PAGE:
UK, EU announce Iran sanctions

Has Europe given up on the UN? Both the UK and EU today announced new sanctions on Iran after their outright refusal of a new incentive package offered by Europe to stop Tehran’s nuclear-weapons program. The mullahcracy apparently didn’t want to talk about it this time, despite the BBC’s odd analysis last week, and Europe apparently doesn’t want to wait for the UN Security Council to act, either:

British Prime Minister Gordon Brown on Monday announced new sanctions against Iran and a small increase in troops for Afghanistan, handing President Bush a symbolic boost on the last day of his weeklong farewell trip to Europe.

Brown, appearing with Bush at a 10 Downing Street news conference, said Britain and the European Union would act later Monday to freeze the assets of Iran’s largest bank, Bank Melli, in response to Tehran’s refusal to suspend its uranium enrichment program.

Bush has made Iran’s uranium enrichment program a focus of his European swing, and has been encouraging European nations to further pressure the Islamic Republic to curtail its nuclear activities and allow more extensive international inspections. Iran says the program is peaceful, but there is concern that the enriched uranium could also be diverted to nuclear weapons.

The US had already isolated Melli last year after detailing payments made to terrorist groups over a four-year period. The US also cut off another Iranian bank, Saderat, from the system. The EU/UK move to add themselves to the sanctions helps force other banks around the world into ending relations with the Iranians, as any bank that does business with Melli cannot do business with Western banks at all. Neither Melli nor Saderat will gain access to the international system any longer, but that business will simply shift to another Iranian bank instead.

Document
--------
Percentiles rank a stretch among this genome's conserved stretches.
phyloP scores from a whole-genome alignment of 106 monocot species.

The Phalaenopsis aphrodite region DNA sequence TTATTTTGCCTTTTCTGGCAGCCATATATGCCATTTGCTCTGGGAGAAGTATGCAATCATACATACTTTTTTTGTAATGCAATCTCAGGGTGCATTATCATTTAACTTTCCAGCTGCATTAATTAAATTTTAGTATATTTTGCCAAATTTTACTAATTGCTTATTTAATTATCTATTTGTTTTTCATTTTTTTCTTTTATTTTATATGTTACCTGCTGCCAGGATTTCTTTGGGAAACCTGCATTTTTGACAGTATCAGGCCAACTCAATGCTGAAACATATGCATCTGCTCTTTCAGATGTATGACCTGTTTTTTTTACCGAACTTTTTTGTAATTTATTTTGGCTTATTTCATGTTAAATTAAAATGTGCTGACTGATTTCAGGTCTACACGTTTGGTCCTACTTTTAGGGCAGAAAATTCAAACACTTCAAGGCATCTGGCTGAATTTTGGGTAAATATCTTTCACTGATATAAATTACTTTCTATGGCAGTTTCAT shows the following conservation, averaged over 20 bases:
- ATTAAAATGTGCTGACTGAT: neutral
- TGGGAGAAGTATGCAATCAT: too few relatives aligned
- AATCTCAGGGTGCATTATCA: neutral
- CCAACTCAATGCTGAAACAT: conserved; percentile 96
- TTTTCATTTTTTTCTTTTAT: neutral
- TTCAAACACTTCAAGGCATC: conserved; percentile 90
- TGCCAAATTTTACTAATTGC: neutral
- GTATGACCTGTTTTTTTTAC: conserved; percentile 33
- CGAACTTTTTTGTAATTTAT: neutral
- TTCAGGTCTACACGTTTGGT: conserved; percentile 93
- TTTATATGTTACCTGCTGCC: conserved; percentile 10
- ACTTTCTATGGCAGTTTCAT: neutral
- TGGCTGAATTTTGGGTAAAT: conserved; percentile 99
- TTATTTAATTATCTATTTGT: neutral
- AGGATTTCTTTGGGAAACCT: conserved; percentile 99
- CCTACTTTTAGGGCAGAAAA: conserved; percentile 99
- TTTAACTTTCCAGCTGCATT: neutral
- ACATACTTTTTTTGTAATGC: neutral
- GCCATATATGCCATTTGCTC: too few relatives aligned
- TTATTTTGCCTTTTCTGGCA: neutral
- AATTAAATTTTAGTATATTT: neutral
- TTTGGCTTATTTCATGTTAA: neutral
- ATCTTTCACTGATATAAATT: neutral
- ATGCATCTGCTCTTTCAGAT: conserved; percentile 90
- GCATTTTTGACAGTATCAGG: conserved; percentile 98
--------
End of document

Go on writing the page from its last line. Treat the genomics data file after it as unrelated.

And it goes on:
The move indicates that the Europeans have foregone the UN route for anything other than a pro forma route. Russia and China have blocked the imposition of significant sanctions at the UNSC for years, allowing Iran to gain momentum for its uranium-enrichment efforts. Now that new data shows Iran probably received the Pakistani designs for nuclear warheads, the enrichment cycle is all that keeps the mullahcracy from having nukes on the Shahab-3 and -4, with range into eastern Europe. Europe can’t afford to wait for Russia and China to act responsibly.

Bush and Brown both understand this. Bush will complete his final European tour today in Northern Ireland, having won some significant victories on Iraq, Afghanistan, and Iran, including these sanctions and a realization that the UN has proven itself useless in the present crisis.